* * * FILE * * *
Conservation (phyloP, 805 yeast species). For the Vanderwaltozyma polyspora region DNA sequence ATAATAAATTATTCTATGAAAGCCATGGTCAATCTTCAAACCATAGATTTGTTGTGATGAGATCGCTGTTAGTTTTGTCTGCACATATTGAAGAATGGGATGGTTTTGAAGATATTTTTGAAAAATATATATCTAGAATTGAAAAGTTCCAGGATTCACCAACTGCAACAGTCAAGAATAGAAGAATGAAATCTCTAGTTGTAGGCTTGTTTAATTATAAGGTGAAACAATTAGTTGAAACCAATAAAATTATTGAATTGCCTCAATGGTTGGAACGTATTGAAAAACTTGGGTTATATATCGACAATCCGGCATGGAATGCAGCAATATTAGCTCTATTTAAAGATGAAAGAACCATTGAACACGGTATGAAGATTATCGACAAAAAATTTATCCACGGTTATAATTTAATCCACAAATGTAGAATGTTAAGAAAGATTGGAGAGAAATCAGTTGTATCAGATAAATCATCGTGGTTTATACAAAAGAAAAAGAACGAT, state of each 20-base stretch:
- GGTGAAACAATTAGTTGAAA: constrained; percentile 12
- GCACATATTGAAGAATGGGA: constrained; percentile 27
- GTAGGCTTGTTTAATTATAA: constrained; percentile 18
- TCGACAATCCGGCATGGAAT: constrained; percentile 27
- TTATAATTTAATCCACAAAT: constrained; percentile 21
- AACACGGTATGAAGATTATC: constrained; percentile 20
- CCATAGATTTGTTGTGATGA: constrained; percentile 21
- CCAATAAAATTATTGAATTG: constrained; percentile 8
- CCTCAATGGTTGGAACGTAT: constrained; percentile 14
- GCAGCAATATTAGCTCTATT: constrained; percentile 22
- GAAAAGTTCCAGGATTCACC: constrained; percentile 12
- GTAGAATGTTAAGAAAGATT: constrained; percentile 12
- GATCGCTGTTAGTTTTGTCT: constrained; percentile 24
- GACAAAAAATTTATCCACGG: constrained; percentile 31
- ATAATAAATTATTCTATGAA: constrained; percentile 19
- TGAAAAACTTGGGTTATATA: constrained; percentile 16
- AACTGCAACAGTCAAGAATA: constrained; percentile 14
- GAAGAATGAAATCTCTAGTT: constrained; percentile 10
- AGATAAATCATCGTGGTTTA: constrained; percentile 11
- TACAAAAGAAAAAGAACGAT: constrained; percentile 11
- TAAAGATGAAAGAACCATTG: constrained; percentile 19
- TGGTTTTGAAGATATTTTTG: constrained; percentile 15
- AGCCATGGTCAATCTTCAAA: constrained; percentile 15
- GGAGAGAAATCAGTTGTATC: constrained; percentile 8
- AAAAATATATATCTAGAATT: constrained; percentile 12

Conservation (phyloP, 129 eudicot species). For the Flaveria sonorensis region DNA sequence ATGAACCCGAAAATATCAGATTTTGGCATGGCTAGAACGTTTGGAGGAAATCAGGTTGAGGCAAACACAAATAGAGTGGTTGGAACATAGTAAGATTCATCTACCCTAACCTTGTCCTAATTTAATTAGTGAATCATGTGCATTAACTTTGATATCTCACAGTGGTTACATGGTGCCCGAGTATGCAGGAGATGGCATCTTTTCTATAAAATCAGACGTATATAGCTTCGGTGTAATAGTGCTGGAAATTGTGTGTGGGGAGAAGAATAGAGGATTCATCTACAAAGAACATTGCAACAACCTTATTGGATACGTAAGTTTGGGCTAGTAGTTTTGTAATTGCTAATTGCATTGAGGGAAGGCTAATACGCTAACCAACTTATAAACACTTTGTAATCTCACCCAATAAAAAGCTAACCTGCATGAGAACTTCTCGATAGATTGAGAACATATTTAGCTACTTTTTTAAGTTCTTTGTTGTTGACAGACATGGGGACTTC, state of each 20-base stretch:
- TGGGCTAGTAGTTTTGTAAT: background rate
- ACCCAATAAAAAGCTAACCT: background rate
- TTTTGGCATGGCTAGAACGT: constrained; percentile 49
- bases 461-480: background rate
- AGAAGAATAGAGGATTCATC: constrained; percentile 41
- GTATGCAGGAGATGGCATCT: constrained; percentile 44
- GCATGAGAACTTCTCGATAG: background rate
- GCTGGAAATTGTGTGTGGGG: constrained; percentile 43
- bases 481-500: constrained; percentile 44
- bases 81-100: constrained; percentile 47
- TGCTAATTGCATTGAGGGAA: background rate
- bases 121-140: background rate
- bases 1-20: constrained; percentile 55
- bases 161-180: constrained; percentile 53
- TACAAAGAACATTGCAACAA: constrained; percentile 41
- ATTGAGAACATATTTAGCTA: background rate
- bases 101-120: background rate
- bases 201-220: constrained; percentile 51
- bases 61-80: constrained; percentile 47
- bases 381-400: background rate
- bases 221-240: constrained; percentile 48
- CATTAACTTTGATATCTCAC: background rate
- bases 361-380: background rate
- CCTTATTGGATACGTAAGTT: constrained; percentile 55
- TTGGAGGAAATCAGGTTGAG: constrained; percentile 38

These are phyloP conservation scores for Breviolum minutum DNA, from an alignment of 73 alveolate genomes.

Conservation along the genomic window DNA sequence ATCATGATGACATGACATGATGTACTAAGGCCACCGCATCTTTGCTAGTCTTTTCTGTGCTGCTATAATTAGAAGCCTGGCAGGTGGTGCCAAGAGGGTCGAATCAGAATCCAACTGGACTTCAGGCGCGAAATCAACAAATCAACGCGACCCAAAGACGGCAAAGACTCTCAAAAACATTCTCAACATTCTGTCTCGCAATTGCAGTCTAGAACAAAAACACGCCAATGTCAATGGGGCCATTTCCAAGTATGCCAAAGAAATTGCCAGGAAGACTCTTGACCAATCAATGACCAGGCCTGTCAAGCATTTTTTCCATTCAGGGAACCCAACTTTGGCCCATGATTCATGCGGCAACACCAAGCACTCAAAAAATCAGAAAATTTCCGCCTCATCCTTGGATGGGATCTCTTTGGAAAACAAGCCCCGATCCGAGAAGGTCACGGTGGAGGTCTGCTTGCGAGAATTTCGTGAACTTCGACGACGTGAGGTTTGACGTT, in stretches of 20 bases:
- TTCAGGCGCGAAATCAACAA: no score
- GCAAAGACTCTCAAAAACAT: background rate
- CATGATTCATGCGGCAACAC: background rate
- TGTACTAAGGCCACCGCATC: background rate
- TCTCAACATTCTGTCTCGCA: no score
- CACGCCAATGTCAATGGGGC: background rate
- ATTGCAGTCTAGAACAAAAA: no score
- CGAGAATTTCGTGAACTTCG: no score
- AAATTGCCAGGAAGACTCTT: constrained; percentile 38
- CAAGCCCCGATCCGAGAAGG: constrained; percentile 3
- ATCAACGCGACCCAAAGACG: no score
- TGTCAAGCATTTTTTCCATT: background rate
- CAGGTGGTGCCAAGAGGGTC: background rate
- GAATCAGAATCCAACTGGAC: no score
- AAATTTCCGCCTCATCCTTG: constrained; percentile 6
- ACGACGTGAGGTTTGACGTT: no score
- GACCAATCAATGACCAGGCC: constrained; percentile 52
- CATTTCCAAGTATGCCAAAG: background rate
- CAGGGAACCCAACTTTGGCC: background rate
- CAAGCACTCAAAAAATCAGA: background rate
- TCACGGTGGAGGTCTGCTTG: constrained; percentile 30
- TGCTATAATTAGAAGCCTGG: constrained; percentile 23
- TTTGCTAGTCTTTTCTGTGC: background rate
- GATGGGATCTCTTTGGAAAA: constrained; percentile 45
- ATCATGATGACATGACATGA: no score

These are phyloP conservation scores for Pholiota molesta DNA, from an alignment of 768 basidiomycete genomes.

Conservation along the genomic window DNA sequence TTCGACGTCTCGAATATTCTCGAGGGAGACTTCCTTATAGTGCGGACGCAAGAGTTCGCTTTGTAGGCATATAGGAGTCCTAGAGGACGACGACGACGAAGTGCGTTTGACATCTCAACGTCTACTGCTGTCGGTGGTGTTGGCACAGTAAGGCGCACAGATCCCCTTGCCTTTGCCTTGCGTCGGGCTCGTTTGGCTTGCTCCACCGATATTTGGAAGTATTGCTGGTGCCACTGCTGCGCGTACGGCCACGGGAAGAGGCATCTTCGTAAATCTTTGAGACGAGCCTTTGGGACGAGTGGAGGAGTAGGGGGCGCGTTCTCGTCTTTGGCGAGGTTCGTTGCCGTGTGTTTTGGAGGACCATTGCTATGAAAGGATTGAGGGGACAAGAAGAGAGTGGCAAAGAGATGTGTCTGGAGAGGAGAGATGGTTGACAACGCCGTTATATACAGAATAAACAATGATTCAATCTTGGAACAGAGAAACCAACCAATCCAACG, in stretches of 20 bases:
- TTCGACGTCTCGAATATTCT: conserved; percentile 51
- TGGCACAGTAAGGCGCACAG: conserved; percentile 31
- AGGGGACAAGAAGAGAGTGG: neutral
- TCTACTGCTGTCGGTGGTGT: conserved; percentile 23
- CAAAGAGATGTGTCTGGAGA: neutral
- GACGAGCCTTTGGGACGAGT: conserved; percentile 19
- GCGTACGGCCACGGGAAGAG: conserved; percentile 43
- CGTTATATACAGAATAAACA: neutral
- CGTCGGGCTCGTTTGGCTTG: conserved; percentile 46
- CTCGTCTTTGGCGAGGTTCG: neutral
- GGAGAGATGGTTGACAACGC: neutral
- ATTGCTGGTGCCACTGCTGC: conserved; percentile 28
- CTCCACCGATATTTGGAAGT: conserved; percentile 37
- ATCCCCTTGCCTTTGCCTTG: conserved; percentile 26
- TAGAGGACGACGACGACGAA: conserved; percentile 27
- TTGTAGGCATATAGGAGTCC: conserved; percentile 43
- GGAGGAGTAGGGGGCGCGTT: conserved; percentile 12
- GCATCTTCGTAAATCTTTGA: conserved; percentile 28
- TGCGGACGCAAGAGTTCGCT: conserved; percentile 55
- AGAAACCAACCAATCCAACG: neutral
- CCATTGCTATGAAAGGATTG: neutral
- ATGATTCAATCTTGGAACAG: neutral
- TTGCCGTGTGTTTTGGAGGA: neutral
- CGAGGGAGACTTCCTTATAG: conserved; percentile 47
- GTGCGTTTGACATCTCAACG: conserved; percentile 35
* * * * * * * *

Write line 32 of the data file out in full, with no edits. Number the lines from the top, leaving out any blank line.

- AGAAGAATAGAGGATTCATC: constrained; percentile 41